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Hell yeah, NSW! For the first time in weeks, we’ve recorded no new locally acquired cases of COVID-19.

NSW Health reported seven new cases to 8pm on January 3, but all seven of those were acquired overseas. It’s the first time the state has recorded no new cases of community transmission since December 15, which sparked the Avalon cluster.

There were just 22,275 tests reported to 8pm last night, which acting Premier John Barilaro said was “far too low”.

“My message today is, again, if we’re going to succeed in staying ahead of the COVID pandemic, testing is crucial in large numbers so we can be confident of the data when we’re making decisions as we progress going forward,” he said.

Daily testing numbers should be from 30,000 to 50,000, he added. Residents of western Sydney, south-western Sydney and Wollongong are being particularly urged to get tested with even the mildest of symptoms.

Somewhat confusingly, however, Barilaro said there were two new locally acquired cases recorded past 8pm, which will go in tomorrow’s figures. Both of those cases are related to the Belara cluster.

The Berala cluster originated when a healthcare worker who was transporting returning overseas travellers contracted covid, and then unknowingly passed it on to a close contact, who then visited the local BWS.

the Berala cluster originated from returning overseas travellers and then there was a healthcare worker person who was involved in the transfer of those patients and then that person passed it on unknowingly to a close contact and that close contact went to the BWS.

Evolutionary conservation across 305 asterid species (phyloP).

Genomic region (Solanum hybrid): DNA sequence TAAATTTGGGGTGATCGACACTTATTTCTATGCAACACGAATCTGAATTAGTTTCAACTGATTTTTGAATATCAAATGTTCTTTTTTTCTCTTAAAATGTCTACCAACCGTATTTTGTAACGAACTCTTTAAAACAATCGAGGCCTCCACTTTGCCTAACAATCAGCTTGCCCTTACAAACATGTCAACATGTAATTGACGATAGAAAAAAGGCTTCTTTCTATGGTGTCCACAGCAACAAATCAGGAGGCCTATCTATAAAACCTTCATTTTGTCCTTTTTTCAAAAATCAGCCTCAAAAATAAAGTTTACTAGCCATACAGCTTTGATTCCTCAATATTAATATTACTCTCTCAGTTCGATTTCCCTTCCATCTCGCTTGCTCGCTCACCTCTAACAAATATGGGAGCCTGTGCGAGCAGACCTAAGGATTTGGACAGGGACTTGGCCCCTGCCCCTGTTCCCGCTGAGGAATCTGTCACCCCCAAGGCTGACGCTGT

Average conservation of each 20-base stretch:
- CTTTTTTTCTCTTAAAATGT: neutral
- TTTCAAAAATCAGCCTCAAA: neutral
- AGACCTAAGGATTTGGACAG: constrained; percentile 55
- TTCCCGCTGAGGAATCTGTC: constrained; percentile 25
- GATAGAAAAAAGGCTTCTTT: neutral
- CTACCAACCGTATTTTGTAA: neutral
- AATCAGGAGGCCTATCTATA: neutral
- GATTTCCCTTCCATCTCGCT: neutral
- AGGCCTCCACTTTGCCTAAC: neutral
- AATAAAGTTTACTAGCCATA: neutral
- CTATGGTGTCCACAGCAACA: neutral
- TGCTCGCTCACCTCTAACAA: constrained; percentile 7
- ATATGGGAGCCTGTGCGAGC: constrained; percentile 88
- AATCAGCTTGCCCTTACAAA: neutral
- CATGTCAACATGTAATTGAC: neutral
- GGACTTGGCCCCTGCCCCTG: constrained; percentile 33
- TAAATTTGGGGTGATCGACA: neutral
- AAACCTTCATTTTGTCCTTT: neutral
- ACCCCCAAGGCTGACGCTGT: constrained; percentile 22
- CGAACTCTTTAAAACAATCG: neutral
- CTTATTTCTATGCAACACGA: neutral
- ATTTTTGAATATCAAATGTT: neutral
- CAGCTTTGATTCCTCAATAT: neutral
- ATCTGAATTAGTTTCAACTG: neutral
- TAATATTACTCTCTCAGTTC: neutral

“Can I just stress that at the time where the person entered the BWS, they had no symptoms and no reason at all to think they had covid infection,” NSW Chief Health Officer Kerry Chant said.

“And it really is important that we all bring that to mind that any time we’re out and about, someone could have Covid and that’s why we need those universal precautions of keeping that physical distancing and the mask-wearing, particularly in those indoor settings.”

It comes as face masks become mandatory for Greater Sydney residents in certain indoor setting, including supermarkets, cinemas, public transport, places of worship and hair and beauty parlours. (Gyms have not yet been pinged, and only staffers at hospitality venues are required to wear a mask.)

Anyone not wearing a face mask (and without a medical condition) will be slapped with a $200 fine.

For more details, head to the NSW Health website.

Image: 9News